Even keeping two Black medical schools open was a grudging concession on Flexner’s part. Black doctors would only care for their own race, but they were still necessary—for the benefit of white America. “The negro must be educated not only for his sake, but ours,” the report declared. Black Americans could “communicate” maladies like “hookworm and tuberculosis,” and “self-protection” dictated wanting good care for them. The implication was clear: Black doctors were necessary primarily to keep contagious diseases away from white populations.

Flexner hoped for the “speedy demise” of the schools that had failed to meet his standards. And when it came to Black medical schools, his wish was granted. Within two years of the Flexner Report, three Black medical schools closed, and by 1924, only two such schools remained.

The lack of Black medical schools dramatically reduced the pool of Black doctors. Even worse, in the same period, post-medical school internships became a standard requirement for earning a medical license. This new requirement made it even more difficult for Black people to become doctors. At the time, finding an internship was a byproduct of personal connections between medical school faculty and hospital staff members—and Black doctors were far less likely to have these relationships. Interns also lived in the hospital, which almost always restricted the opportunities for Black physicians to the few Black hospitals that would hire them. The long odds of securing an internship discouraged Black Americans from even trying to become doctors.

Internship requirements were especially burdensome for Black women physicians. Isabella Vandervall, a 1915 graduate of the New York Medical College, wrote about her four failed attempts to secure an internship in the Medical Woman’s Journal, “For many years the colored woman physician has practiced and prospered, but now, in this twentieth century, this era when women in general are forging ahead …a huge stumbling block, one which seems almost insurmountable, has suddenly been placed in the path of the colored woman physician.”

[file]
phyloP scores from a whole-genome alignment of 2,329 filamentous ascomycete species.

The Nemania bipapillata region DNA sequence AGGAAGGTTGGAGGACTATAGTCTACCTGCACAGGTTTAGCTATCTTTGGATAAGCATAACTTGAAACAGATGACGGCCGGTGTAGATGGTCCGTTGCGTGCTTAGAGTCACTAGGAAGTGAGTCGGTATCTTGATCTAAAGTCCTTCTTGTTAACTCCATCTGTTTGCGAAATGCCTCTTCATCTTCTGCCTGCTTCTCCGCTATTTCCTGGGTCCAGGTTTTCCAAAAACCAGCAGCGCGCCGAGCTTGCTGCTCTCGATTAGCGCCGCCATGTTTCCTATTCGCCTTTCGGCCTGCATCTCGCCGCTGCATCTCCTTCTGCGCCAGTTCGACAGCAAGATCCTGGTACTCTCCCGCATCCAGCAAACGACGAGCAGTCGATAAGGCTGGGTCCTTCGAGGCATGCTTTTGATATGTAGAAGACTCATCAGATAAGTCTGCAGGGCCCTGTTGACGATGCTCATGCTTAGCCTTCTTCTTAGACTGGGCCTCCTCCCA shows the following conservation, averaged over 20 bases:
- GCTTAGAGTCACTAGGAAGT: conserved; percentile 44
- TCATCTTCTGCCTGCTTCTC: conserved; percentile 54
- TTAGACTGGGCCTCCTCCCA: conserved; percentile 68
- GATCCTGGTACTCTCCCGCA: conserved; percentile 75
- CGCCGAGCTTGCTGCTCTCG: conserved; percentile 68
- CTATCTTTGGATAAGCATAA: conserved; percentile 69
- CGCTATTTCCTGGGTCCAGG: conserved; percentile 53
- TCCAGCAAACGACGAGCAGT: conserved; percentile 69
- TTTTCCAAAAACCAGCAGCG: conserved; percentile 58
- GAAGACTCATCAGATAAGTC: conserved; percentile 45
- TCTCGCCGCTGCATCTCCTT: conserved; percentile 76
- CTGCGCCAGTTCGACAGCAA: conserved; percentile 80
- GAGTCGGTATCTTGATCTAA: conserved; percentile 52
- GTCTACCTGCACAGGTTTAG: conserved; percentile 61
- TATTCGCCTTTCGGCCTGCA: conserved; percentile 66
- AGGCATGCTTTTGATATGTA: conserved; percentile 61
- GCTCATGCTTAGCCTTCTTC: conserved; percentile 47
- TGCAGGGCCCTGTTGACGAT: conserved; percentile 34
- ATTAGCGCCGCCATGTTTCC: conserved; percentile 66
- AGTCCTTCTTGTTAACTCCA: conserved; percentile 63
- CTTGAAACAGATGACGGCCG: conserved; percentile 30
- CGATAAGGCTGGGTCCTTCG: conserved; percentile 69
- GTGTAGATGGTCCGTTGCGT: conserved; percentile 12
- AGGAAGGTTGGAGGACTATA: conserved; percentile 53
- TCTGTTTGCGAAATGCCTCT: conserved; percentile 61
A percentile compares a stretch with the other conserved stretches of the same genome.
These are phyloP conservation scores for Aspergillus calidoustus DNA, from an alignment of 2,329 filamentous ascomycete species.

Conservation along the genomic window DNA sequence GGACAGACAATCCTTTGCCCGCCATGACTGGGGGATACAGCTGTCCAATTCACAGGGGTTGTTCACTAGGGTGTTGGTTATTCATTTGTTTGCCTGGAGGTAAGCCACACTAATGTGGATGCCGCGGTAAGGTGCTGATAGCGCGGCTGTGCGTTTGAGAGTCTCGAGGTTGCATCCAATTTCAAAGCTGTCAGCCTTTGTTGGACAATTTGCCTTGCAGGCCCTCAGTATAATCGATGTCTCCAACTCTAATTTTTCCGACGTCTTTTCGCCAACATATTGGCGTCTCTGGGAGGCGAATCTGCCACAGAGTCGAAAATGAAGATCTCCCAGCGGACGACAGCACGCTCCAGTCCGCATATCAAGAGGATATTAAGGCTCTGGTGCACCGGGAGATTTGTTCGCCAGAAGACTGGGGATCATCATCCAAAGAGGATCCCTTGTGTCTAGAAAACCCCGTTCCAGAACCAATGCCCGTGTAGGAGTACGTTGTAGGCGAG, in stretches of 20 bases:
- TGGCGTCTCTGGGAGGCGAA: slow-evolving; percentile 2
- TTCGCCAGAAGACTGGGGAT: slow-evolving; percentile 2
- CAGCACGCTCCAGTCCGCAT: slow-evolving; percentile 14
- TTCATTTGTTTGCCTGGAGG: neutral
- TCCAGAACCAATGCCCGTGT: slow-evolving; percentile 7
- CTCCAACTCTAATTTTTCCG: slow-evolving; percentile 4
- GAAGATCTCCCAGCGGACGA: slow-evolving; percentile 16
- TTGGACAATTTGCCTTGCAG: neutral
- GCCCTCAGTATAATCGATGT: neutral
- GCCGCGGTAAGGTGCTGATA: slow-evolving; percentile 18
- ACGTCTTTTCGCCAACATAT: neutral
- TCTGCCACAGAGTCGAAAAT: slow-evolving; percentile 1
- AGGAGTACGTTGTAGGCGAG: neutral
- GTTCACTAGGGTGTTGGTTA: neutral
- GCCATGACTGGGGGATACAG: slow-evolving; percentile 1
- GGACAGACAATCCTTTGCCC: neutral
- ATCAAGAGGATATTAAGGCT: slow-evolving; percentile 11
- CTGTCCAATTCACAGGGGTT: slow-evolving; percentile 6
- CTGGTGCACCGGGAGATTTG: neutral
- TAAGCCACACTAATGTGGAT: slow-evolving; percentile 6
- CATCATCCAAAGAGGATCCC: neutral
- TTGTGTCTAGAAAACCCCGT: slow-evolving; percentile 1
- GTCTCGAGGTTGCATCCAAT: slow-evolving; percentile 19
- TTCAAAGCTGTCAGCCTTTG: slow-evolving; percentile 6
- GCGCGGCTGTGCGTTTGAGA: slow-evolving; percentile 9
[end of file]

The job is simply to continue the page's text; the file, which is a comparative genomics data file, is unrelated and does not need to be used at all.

Read More: The U.S. Physician Shortage Is Only Going to Get Worse. Here Are Potential Solutions

The results of these barriers to entry were seismic. Over the half century after the Flexner Report, only two more HBCU medical schools would open. The lack of schools and the burdensome internship requirements dramatically reduced the production of Black physicians—one estimate concluded that the closures prompted by the Flexner Report dropped the number of Black doctors by between 10,000 and 30,000 over the ensuing century. The lack of Black doctors, in turn, beget even fewer Black doctors because it meant the absence of role models and institutional knowledge to inspire and help young Black Americans who might’ve been interested in medicine.

The lack of Black doctors promotes medical mistrust and results in poorer health outcomes. Conversely, when Black patients see Black doctors, their health outcomes improve. For example, there is a longstanding racial disparity in incidents of cardiovascular deaths. Yet, such episodes declined by 19% among Black men when they received treatment from Black physicians. Similarly, Black infants are three times more likely to die than white infants. When they see Black doctors, however, this “mortality penalty” is halved.

This history exposes how practices that appear benign or beneficial to both practitioners and patients—such as implementing increased requirements for experience—can reduce the pool of doctors critically needed to provide care for underserved Black communities. This lesson can guide policymakers as they move to try to reduce the shortage of Black doctors and ameliorate the health consequences that have plagued Black communities for too long.

Margaret Vigil-Fowler is an award-winning historian of race, gender, and medicine. She is an expert on the history of Black physicians and recently completed a National Academy of Education and Spencer Foundation Postdoctoral Fellowship.

Made by History takes readers beyond the headlines with articles written and edited by professional historians. Learn more about Made by History at TIME here.